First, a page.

Kshatriya, Vsque Ad Sidera Vsque Ad Inferos, Russia, Barbatos Productions, CD / cassette (2016)
You could be forgiven for thinking that a band called Kshatriya might be some crazy bunch high on psychedelics playing a deranged and chaotic style of bleary acid-guitar mania full of dense reverbed atmospherics and featuring nutty lyrics about arcane rituals promising transcendence of a blacked-out hangover kind. Fret not, these Italian guys are actually a straight-up minimal black metal group playing structured music with definite song structures, riffs and melodies, and even occasional rock grooves. So far the band has released one album “Vsque Ad Sidera Vsque Ad Inferos” whose name translates from Latin into English as “From the Sky to the Ground”, which may be a metaphor for the descent or transmission of the forces of the spirit or the divine into physical existence.
The band’s sound is admittedly thin with each instrument being very clear and contrasting strongly with the crumbly, raspy vocals. Percussion especially is very under-powered and on some tracks the guitars may be more pure in tone and less fuzzy or sharp-edged than they should be. The lyrics are in Italian which I don’t understand so unfortunately I don’t have much idea of what themes drive the music. There might very well be references to cycles of deep time, the impermanence of the world and the action of karma (with every action generating a reaction which in turns leads to another reaction) through time, to judge from song titles like “316 Dvapara”, “Della Manifestazione Cosmica e della Giustizia” and “Ciclo Indoeuropeo”.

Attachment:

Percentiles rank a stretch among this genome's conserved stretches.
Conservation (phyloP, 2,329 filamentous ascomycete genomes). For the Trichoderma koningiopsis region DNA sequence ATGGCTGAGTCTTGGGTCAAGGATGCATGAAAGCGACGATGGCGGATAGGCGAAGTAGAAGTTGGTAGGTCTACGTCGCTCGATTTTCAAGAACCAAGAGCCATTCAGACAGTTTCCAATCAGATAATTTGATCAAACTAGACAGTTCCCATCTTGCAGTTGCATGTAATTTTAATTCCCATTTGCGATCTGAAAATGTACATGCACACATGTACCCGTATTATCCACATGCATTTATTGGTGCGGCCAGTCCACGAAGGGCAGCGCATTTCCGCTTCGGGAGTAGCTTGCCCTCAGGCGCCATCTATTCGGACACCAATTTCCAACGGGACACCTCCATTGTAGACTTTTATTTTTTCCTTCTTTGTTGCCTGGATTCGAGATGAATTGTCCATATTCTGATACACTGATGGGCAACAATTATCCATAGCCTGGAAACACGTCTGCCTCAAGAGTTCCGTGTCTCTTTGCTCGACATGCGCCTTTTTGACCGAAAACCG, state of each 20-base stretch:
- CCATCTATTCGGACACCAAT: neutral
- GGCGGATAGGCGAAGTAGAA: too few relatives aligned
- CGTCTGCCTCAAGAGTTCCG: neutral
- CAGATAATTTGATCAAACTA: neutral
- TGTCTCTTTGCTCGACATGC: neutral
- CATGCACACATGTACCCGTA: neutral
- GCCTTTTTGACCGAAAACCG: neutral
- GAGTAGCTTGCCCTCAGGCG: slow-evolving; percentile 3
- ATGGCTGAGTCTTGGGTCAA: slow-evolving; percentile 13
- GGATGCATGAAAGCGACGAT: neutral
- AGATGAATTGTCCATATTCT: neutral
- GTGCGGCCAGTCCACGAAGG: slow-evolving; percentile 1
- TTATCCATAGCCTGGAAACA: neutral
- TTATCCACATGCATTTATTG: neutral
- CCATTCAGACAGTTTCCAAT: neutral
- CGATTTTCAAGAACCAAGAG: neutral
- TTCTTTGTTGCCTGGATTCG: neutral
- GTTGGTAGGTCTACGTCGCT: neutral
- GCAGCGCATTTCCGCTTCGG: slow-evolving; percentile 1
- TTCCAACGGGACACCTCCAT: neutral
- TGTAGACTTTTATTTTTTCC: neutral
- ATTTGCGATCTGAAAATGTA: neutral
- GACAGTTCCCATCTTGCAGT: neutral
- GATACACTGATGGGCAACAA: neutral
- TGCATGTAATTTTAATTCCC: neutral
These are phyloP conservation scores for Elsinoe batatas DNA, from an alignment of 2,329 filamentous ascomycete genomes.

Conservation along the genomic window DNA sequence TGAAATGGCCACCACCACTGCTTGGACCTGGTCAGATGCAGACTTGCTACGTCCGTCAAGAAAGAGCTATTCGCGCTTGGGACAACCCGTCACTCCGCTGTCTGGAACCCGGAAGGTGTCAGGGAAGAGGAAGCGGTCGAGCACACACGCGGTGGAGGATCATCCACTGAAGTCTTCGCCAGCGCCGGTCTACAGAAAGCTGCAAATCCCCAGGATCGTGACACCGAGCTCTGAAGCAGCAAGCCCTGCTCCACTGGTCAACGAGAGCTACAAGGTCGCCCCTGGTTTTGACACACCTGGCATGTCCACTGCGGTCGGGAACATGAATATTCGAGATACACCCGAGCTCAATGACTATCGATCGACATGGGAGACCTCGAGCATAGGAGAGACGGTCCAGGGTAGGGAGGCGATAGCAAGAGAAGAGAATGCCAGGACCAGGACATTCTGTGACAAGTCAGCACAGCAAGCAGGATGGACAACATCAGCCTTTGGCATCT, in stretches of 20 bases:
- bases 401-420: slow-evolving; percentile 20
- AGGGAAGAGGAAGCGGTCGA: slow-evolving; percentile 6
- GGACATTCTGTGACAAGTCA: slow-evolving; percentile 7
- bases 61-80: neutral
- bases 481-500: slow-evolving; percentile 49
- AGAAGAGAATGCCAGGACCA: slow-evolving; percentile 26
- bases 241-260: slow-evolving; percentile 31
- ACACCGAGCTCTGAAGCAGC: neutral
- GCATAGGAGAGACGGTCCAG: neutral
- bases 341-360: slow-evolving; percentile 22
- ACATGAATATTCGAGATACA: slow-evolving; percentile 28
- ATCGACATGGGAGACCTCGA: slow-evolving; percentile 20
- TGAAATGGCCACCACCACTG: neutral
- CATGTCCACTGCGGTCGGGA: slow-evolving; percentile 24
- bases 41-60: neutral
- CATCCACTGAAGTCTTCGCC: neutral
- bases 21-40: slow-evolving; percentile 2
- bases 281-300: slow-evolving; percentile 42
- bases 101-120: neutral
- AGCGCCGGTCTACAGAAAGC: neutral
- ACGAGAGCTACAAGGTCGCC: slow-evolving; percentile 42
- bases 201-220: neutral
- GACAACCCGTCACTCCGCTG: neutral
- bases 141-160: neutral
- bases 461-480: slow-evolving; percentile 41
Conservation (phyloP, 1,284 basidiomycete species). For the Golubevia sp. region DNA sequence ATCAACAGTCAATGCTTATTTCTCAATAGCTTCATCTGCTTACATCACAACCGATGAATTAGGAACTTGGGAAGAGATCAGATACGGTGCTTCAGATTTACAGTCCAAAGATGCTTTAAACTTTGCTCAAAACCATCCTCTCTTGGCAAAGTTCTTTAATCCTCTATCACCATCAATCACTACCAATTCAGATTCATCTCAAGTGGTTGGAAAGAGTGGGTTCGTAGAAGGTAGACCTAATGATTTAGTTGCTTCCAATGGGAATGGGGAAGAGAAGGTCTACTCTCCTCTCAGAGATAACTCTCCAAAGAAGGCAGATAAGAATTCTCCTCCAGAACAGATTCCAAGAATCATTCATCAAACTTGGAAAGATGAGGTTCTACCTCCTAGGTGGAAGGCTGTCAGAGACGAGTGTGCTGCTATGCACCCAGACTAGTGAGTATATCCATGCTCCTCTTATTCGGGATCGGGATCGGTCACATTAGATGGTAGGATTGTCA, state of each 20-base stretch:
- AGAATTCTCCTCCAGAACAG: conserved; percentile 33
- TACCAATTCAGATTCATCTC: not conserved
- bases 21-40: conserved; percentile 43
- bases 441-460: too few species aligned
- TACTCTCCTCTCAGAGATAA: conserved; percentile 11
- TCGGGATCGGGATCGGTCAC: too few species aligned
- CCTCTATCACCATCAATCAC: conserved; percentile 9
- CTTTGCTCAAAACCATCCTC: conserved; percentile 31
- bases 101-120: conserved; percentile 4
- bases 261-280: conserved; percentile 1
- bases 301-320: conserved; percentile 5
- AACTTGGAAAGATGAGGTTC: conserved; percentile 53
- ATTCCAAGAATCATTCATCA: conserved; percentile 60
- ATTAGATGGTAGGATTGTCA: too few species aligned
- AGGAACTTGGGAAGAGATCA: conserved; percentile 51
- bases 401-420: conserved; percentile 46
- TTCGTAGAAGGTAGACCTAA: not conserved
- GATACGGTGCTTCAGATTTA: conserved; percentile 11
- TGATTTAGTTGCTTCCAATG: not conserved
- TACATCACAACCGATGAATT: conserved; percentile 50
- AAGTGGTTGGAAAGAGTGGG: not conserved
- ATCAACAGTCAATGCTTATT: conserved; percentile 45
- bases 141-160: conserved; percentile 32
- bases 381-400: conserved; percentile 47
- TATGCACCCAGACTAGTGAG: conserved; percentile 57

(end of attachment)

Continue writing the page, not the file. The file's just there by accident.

Overall the songs aren’t remarkable in themselves: the level of musicianship is good but is let down by the thin sound, and the melodies are nothing out of the ordinary. On the plus side, the Kshatriya guys play with a lot of feeling and enthusiasm for their music and this passion gives the songs spark and focus. What makes the recording really stand out is the use of field recordings of spoken voice monologue and (at the start of the last track) a sample of droning horns that might have come from a Tibetan Buddhist ritual. These sampled recordings give the songs a bit more depth and mystery than they otherwise would have, and if these were integrated into the music rather than being tacked gto the beginnings or ends of songs, would have helped give the album the distinct identity it needs.
The second album would be worth watching out for, to see if Kshatriya can come up with a much more individual style of black metal with the band’s chosen themes providing more inspiration for musical style and focus.